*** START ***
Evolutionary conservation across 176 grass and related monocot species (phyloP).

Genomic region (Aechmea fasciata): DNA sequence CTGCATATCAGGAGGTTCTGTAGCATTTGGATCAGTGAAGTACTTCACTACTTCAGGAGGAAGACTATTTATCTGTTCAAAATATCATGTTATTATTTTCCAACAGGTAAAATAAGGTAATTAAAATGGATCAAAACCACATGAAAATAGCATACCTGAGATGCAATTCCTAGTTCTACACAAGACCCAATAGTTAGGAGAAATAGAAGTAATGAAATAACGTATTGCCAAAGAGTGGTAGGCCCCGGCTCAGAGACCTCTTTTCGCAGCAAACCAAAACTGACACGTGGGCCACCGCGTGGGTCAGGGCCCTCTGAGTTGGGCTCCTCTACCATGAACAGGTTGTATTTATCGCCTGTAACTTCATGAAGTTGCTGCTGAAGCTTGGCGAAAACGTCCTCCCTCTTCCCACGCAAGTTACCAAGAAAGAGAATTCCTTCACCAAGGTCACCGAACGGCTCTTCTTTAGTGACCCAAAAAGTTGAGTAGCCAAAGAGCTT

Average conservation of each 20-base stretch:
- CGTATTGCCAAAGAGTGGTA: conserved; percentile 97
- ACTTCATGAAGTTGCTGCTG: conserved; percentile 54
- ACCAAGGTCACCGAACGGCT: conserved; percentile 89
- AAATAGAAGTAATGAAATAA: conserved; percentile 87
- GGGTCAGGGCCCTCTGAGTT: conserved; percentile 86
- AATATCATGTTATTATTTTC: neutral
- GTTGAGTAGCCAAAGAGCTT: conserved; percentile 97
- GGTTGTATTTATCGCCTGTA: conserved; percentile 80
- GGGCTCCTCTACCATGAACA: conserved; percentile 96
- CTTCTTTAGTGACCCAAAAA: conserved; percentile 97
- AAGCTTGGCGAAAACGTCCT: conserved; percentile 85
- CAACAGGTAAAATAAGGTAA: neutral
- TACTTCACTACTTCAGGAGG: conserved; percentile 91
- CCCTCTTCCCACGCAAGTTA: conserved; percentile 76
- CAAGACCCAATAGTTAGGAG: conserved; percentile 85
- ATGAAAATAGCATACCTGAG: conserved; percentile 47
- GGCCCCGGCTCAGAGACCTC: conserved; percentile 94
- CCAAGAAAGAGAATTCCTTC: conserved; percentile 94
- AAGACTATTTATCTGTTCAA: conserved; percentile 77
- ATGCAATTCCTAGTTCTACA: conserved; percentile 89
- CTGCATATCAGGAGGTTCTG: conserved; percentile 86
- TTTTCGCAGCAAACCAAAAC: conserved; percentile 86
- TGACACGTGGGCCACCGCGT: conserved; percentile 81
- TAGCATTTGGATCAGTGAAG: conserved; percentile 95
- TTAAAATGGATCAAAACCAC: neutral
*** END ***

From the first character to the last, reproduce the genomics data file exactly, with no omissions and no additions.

Evolutionary conservation across 176 grass and related monocot species (phyloP).

Genomic region (Aechmea fasciata): DNA sequence CTGCATATCAGGAGGTTCTGTAGCATTTGGATCAGTGAAGTACTTCACTACTTCAGGAGGAAGACTATTTATCTGTTCAAAATATCATGTTATTATTTTCCAACAGGTAAAATAAGGTAATTAAAATGGATCAAAACCACATGAAAATAGCATACCTGAGATGCAATTCCTAGTTCTACACAAGACCCAATAGTTAGGAGAAATAGAAGTAATGAAATAACGTATTGCCAAAGAGTGGTAGGCCCCGGCTCAGAGACCTCTTTTCGCAGCAAACCAAAACTGACACGTGGGCCACCGCGTGGGTCAGGGCCCTCTGAGTTGGGCTCCTCTACCATGAACAGGTTGTATTTATCGCCTGTAACTTCATGAAGTTGCTGCTGAAGCTTGGCGAAAACGTCCTCCCTCTTCCCACGCAAGTTACCAAGAAAGAGAATTCCTTCACCAAGGTCACCGAACGGCTCTTCTTTAGTGACCCAAAAAGTTGAGTAGCCAAAGAGCTT

Average conservation of each 20-base stretch:
- CGTATTGCCAAAGAGTGGTA: conserved; percentile 97
- ACTTCATGAAGTTGCTGCTG: conserved; percentile 54
- ACCAAGGTCACCGAACGGCT: conserved; percentile 89
- AAATAGAAGTAATGAAATAA: conserved; percentile 87
- GGGTCAGGGCCCTCTGAGTT: conserved; percentile 86
- AATATCATGTTATTATTTTC: neutral
- GTTGAGTAGCCAAAGAGCTT: conserved; percentile 97
- GGTTGTATTTATCGCCTGTA: conserved; percentile 80
- GGGCTCCTCTACCATGAACA: conserved; percentile 96
- CTTCTTTAGTGACCCAAAAA: conserved; percentile 97
- AAGCTTGGCGAAAACGTCCT: conserved; percentile 85
- CAACAGGTAAAATAAGGTAA: neutral
- TACTTCACTACTTCAGGAGG: conserved; percentile 91
- CCCTCTTCCCACGCAAGTTA: conserved; percentile 76
- CAAGACCCAATAGTTAGGAG: conserved; percentile 85
- ATGAAAATAGCATACCTGAG: conserved; percentile 47
- GGCCCCGGCTCAGAGACCTC: conserved; percentile 94
- CCAAGAAAGAGAATTCCTTC: conserved; percentile 94
- AAGACTATTTATCTGTTCAA: conserved; percentile 77
- ATGCAATTCCTAGTTCTACA: conserved; percentile 89
- CTGCATATCAGGAGGTTCTG: conserved; percentile 86
- TTTTCGCAGCAAACCAAAAC: conserved; percentile 86
- TGACACGTGGGCCACCGCGT: conserved; percentile 81
- TAGCATTTGGATCAGTGAAG: conserved; percentile 95
- TTAAAATGGATCAAAACCAC: neutral